England’s side under Eddie Jones prides itself on its brutality; the coach instils an aggressive, adrenaline-fuelled atmosphere. And perhaps justifiably: his win ratio with England is 80%, far and away the nation’s highest of all time. Yet, it is this insatiable hunger for success that puts the players themselves at such risk. Steve Thompson describes rugby professionals as “bits of meat on a conveyor belt”, exploited then tossed aside when deemed surplus. Player welfare remains secondary to results.

More concerning still is the revelation that what harms the players’ brains long-term is not simply concussion, but a concept labelled ‘micro-concussions’: undetectable damages to the brain caused by physical contact with the head. It is these micro-concussions that allegedly provoke CTE. Alix Popham compares each micro-concussion to drip from a tap, and explains that 12 years (a career’s-worth) of drips inevitably cause a significant rot. His brain is starting to suffer the consequences of this rot.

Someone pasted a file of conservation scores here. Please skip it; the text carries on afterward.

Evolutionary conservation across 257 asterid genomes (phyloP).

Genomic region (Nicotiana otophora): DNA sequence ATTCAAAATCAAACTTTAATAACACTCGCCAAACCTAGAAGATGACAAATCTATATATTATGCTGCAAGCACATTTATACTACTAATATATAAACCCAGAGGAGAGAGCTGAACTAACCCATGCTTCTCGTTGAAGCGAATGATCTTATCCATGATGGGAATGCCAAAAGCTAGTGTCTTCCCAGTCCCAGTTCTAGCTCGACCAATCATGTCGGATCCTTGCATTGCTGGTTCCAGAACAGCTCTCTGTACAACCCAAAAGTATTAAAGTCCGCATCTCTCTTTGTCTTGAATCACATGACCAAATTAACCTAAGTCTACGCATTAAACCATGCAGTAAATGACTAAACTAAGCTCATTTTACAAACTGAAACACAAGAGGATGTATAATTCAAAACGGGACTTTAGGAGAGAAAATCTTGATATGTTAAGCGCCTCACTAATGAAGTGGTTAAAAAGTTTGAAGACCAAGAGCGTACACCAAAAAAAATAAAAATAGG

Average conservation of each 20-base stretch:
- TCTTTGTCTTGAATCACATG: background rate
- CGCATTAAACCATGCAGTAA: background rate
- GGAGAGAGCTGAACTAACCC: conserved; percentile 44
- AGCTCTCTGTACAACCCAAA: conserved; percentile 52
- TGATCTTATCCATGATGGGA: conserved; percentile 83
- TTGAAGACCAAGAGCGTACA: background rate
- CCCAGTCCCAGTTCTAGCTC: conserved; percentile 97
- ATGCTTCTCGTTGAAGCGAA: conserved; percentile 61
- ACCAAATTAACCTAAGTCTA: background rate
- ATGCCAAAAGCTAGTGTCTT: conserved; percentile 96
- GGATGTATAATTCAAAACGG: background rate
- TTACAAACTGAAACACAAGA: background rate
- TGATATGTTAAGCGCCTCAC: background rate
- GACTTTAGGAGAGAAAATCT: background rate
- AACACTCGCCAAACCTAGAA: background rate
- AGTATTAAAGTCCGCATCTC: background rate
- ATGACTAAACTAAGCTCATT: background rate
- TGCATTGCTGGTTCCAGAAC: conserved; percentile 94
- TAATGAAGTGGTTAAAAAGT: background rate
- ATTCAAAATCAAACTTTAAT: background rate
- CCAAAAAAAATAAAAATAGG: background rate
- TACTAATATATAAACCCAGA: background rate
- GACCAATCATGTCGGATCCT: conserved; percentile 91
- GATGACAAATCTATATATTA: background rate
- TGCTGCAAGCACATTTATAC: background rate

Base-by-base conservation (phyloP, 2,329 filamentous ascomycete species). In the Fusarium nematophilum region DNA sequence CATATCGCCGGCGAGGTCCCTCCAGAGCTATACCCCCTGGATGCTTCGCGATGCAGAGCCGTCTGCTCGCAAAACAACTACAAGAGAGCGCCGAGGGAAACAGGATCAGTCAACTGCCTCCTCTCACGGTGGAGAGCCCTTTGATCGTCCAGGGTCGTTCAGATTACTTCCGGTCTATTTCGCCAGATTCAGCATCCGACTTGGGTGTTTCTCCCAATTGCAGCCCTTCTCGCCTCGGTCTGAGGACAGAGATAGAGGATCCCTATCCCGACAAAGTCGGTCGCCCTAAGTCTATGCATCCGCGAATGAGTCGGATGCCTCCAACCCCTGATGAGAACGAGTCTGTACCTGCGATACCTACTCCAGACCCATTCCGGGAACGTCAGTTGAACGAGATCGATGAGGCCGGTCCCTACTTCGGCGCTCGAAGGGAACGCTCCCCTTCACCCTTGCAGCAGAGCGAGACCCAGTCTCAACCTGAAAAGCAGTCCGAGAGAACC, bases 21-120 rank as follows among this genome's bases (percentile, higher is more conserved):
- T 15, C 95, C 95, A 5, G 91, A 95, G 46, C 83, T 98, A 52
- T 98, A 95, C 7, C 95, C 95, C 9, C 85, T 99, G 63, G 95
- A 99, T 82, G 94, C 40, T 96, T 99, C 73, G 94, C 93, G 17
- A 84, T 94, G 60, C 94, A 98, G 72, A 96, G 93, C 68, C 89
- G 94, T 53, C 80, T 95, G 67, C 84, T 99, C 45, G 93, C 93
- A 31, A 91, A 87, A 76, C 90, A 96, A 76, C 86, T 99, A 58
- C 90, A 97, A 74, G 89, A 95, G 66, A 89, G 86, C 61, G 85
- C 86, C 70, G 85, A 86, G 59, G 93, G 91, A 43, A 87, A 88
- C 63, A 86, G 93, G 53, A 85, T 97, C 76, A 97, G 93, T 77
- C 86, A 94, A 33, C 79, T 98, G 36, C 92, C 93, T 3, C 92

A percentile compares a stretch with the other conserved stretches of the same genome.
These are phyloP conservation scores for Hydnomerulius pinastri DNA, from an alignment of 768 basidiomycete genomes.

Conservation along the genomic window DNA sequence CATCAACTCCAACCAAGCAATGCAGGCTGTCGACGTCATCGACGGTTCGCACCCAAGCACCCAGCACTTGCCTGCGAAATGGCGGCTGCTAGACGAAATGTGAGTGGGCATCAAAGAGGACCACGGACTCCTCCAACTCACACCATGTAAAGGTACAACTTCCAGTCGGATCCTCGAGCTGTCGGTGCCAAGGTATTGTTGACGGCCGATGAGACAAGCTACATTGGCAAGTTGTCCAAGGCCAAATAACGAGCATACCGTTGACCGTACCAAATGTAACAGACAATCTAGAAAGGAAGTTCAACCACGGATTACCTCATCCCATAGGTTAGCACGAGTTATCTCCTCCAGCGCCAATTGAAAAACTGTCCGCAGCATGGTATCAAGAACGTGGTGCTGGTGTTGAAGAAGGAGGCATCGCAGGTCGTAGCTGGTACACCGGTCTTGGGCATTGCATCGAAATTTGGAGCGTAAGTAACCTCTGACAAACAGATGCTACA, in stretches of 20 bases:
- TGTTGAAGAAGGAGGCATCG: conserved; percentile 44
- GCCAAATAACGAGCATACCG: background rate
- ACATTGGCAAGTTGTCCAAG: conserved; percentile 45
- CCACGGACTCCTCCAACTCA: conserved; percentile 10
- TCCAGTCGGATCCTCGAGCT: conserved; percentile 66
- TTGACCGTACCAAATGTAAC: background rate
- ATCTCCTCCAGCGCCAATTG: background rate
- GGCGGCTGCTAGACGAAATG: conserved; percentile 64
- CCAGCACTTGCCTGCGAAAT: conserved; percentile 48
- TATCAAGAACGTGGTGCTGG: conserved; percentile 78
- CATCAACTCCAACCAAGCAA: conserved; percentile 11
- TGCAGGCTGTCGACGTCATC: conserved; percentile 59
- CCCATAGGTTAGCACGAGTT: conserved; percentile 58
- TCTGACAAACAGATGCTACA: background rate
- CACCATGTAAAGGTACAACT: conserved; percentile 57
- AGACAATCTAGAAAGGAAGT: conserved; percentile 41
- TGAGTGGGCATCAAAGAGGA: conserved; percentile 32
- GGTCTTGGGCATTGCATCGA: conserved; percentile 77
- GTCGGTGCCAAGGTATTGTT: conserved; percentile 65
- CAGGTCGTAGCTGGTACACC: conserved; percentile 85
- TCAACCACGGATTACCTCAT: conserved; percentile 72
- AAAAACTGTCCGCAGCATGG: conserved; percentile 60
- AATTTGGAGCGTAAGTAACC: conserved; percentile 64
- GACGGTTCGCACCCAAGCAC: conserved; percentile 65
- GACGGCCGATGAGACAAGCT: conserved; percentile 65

Admittedly, the science remains hazy. The links between CTE and sport are unproven. But, this uncertainty is no excuse for negligence. The game becomes more ever more physical, yet the RFU and World Rugby are doing nothing to address this new concern. So are rugby’s days numbered?

What seems baffling is that rugby hadn’t previously woken up to this reality. In the last couple of years, football has been under the spotlight after links between heading the ball and dementia emerged. Similarly, seven years ago, the NFL was forced to pay out more than 700 million pounds to former players who sued over head injuries sustained while playing. That lawsuit almost perfectly parallels the current legal action spearheaded by Thompson and Popham against the RFU and World Rugby. When the warning signs were there, why were they ignored?